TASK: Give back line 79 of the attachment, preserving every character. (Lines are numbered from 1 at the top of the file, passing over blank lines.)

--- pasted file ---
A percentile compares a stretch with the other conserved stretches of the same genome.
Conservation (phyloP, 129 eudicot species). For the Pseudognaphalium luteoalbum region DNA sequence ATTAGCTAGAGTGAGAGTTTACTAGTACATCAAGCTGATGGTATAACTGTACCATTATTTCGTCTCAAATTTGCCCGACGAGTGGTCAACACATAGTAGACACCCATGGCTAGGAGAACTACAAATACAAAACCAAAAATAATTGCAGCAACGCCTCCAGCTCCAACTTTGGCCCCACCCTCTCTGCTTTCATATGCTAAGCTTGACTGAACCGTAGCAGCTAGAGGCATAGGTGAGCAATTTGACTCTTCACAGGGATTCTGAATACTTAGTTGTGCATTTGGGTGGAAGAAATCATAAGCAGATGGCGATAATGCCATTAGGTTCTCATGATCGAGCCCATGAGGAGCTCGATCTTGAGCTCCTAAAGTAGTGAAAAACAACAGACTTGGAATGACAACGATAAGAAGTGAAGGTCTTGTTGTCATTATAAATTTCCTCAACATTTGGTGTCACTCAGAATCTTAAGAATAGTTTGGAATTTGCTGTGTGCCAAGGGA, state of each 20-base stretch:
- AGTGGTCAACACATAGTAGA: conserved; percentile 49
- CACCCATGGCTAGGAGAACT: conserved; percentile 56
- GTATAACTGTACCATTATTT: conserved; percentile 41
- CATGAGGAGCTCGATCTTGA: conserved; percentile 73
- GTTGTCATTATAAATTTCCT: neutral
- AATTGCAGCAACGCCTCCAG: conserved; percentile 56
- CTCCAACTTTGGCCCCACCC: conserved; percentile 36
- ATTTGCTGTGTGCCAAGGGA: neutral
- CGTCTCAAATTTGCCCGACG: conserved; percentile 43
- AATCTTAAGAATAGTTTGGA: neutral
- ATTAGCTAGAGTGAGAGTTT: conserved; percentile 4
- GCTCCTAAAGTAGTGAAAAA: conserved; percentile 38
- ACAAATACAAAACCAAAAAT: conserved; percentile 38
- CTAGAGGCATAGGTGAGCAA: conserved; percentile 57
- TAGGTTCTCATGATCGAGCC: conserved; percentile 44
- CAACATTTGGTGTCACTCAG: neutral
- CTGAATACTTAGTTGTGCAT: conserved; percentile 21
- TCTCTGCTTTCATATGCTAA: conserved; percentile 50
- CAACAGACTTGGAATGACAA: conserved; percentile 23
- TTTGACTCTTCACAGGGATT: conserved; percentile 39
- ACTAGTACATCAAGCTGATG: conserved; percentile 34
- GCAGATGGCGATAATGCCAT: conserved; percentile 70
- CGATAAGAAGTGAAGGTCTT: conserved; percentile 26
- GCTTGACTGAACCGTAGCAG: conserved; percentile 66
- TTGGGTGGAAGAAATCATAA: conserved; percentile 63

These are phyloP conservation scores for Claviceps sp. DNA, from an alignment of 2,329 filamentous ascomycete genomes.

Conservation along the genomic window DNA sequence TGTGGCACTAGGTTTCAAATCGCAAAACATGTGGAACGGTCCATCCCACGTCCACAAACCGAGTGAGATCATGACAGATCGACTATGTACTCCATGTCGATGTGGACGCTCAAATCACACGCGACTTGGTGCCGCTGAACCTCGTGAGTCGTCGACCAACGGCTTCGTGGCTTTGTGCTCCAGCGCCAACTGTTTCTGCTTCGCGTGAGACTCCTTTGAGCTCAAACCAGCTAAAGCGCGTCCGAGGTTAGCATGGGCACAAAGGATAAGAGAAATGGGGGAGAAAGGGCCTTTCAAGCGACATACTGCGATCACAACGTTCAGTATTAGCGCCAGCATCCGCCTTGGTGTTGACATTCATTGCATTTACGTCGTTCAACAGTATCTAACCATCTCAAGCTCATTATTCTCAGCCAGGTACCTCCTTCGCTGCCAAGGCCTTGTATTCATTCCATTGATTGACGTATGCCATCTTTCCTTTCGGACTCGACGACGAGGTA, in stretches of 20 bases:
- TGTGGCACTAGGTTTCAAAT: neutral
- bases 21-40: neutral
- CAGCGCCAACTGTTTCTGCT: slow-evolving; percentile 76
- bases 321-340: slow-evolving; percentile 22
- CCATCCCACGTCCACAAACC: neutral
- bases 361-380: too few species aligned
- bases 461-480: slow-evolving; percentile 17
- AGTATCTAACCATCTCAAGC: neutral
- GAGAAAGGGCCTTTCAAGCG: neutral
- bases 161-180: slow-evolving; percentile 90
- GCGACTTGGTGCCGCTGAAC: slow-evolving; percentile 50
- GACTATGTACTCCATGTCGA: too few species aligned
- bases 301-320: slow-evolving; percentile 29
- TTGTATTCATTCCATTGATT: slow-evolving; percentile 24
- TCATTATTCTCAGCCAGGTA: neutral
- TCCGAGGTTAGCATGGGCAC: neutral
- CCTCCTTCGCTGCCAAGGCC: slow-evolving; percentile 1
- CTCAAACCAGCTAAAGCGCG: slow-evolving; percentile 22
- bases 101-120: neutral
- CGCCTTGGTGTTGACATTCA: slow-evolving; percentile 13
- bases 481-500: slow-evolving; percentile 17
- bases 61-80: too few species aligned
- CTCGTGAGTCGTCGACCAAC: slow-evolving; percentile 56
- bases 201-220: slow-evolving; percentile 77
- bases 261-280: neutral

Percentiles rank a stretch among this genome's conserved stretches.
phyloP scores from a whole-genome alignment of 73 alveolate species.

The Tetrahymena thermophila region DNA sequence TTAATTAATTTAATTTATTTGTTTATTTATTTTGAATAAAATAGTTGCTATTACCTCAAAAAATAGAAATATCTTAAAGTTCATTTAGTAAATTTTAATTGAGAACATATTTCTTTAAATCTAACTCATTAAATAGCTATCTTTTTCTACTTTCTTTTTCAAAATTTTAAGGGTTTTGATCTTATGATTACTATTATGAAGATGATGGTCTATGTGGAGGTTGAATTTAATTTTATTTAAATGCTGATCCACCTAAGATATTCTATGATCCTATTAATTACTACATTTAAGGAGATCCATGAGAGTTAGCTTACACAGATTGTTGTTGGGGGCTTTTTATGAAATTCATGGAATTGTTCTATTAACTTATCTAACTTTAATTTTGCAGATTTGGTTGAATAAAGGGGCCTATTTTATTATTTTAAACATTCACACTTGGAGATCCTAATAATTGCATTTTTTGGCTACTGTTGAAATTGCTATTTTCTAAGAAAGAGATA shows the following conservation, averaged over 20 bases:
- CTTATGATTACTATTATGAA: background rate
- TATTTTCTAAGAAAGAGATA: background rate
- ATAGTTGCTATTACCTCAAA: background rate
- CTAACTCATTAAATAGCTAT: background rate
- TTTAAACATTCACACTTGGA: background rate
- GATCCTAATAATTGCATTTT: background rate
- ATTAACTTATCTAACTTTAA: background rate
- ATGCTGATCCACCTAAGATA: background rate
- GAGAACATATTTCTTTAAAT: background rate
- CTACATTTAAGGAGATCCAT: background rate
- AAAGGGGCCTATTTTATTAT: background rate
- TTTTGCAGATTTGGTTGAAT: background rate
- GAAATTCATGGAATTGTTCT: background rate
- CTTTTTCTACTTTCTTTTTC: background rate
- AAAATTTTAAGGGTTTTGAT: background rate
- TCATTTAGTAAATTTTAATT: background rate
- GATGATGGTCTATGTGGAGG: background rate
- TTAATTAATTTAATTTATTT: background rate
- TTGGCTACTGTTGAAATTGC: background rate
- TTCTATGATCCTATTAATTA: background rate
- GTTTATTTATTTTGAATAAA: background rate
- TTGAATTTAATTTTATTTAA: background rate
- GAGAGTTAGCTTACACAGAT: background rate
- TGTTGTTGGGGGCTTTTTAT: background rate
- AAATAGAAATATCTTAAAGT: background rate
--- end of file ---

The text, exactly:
- TTGAATTTAATTTTATTTAA: background rate